Jashon Cornell is one of the most highly sought after prospects in the 2015 recruiting class. Cornell is rated as a five-star recruit by 247 and ESPN, and a four-star recruit by Rivals and Scout. He already has prototypical size at 6'2.5, 265 pounds, and still has time to grow.
The St. Paul (Minn.) Cretin Derham Hall star is rated as the top prospect in the state of Minnesota, and is considered the 16th overall 2015 prospect in the nation by ESPN. He's rated as the fifth-best defensive end by ESPN, and is one of the top 10 according to all four major services.
Cornell has garnered interest from almost every major program across the country. He currently holds offers from Notre Dame, Ohio State, Michigan State, Michigan, Arkansas, Florida, Iowa, Minnesota, Northwestern and Wisconsin, amongst a host of others.
You can find Cornell on Twitter @Jay_Rock16. Here's a taste of what you'll find:
ACT turn up!!!— Jashon Cornell (@Jay_Rock16) February 8, 2014
What makes Cornell such an in-demand prospect? Versatility.
Cornell offers teams a chance to have a defensive end who is very good against both the run and the pass.
The first thing that jumped out at me when I saw Cornell in person was his thickness. He has a very built core, and I can't imagine that he is going to add as much additional college weight as some of the skinnier prospects. He seems closer to the finished product than some others. And while that somewhat limits his upside and potential, it also provides greater certainty as to what sort of prospect he can be.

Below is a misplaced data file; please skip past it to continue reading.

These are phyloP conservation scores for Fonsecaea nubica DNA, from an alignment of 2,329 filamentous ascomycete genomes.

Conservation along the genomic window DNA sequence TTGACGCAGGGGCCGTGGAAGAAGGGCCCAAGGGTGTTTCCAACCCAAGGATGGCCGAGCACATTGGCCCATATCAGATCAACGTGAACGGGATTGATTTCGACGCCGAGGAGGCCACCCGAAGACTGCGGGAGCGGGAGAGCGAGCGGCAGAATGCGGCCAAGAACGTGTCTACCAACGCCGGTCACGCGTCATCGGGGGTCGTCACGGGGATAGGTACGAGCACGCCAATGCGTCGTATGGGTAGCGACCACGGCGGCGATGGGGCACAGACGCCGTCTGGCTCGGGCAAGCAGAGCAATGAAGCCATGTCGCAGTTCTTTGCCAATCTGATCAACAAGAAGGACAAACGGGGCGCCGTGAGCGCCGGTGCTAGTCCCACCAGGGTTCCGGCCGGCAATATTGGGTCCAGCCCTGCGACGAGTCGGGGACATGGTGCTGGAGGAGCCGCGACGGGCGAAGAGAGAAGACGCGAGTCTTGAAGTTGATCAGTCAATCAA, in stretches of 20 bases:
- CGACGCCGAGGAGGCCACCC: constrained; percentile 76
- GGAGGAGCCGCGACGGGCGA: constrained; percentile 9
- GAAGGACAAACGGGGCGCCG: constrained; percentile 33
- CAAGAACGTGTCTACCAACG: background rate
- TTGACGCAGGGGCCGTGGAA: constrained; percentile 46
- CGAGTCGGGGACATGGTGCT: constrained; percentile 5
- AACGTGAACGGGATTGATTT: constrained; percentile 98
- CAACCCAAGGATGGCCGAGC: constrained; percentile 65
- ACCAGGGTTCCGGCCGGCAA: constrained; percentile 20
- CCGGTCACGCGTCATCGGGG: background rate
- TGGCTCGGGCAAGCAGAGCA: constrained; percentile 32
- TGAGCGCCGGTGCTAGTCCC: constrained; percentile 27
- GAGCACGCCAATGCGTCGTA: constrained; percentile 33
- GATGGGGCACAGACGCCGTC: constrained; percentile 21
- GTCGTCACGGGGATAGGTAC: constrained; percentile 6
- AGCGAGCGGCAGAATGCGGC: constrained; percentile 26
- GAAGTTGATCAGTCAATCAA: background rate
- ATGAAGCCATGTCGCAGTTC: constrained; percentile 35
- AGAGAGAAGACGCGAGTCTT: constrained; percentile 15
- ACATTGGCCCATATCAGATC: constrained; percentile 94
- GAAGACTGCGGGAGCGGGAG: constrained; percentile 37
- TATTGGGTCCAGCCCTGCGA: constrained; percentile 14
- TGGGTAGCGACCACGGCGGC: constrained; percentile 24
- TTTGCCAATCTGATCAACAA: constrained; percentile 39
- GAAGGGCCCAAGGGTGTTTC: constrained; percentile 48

Cornell is an extremely strong prospect. And the competition he plays is not very impressive. Given that, he is easily able to overwhelm opposing blockers at the point of attack with his strength, tossing them aside.
But strength is not Cornell's only attribute. He also shows solid burst and get-off at times relative to his size, uncoiling out of his stance and playing low. Testing numbers confirm his explosion as he has consistently posted very good vertical leaps relative to his size.
Cornell told me recently that he has been working on improving his hands, and I agree that they need work. He is able to get away with some iffy technique at times in high school because of his strength and the level of his competition, but at the next level he will need to better utilize his strong hands. Cornell does not have the greatest length, so keeping blockers off of him via knocking down or swatting their hands will be important.
He is a bit linear as a player, and his change of direction is not elite for a defensive end. But several of his highlights are on hustle plays, which suggests a strong motor.
I suspect Cornell's best pass rush work in college will come from working a half-man, making opposing tackles fear his bull rush, and then working a rip or a counter to the inside.